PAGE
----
AO CMF responded to COVID-19 by immediately launching its “From the Frontline” series of interactive reports from CMF surgeons on the frontlines of the pandemic.

“We had to confront the situation with creativity and flexibility: We shifted very quickly to online teaching, launching the AO CMF Online Campus in April to compensate for the lack of on-site educational events,” he explains. “In this way, we were able to continue delivering high-quality educational content—and keep the AO CMF flame alive with our members.”

Sánchez Aniceto is proud that AO CMF has continued to improve both its educational offering, its perception, and its talent recruiting and retention.

“We are proactively promoting young researchers to be involved in our network, for instance our Research & Development group has developed a training program for young researchers as ‘junior reviewers,’ who also rate actual projects so that they learn how to judge what is quality research” he says.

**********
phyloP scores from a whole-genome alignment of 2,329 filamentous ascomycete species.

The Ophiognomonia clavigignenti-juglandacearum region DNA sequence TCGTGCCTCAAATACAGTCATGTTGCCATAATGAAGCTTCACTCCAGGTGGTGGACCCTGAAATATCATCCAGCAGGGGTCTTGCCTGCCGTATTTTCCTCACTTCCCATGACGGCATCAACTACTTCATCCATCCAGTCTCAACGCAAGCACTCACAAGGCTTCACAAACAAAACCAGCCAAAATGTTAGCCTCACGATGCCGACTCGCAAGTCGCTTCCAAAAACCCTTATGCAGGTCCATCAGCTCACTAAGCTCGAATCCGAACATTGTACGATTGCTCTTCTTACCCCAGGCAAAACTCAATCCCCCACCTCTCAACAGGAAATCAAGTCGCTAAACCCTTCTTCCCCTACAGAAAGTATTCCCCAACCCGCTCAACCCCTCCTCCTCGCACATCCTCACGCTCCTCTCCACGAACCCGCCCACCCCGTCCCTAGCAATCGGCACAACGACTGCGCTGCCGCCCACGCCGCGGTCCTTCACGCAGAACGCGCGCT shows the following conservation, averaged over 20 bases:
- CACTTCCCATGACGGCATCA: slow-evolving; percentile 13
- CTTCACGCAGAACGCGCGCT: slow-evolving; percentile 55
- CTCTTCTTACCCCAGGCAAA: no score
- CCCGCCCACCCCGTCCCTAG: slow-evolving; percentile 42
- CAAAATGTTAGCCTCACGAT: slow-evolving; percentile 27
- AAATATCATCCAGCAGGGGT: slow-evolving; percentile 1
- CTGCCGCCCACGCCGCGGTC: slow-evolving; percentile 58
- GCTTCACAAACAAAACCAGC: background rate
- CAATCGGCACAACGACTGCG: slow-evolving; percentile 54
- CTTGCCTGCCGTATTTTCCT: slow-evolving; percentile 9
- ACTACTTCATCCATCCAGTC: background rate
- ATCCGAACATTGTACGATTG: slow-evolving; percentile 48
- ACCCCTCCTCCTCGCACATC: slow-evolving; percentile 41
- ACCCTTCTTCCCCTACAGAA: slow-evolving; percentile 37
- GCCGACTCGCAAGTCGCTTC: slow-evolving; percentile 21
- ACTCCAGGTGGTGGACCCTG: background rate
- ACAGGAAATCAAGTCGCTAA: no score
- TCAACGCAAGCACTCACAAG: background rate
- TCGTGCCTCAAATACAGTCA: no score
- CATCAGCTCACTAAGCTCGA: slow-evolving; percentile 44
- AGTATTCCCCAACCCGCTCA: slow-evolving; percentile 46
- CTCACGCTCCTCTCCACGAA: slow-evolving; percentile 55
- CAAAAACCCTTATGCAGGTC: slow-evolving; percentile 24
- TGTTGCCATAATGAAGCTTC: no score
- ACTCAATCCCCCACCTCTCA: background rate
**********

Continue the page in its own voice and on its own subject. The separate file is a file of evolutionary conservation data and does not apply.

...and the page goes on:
Looking to the future, Sánchez Aniceto plans to continue to improving AO CMF’s educational offering with both face-to-face, on-site courses and engaging, high-quality online content.

“This includes our planning for FACE AHEAD 2022, which brings a completely new format to what we have considered a congress to be,” he says. Additionally, AO CMF will underscore its research leadership by updating its models: securing an impact factor for its Craniomaxillofacial Trauma & Reconstruction journal midterm, converting the journal to open access format, and managing major changes in its editorial board.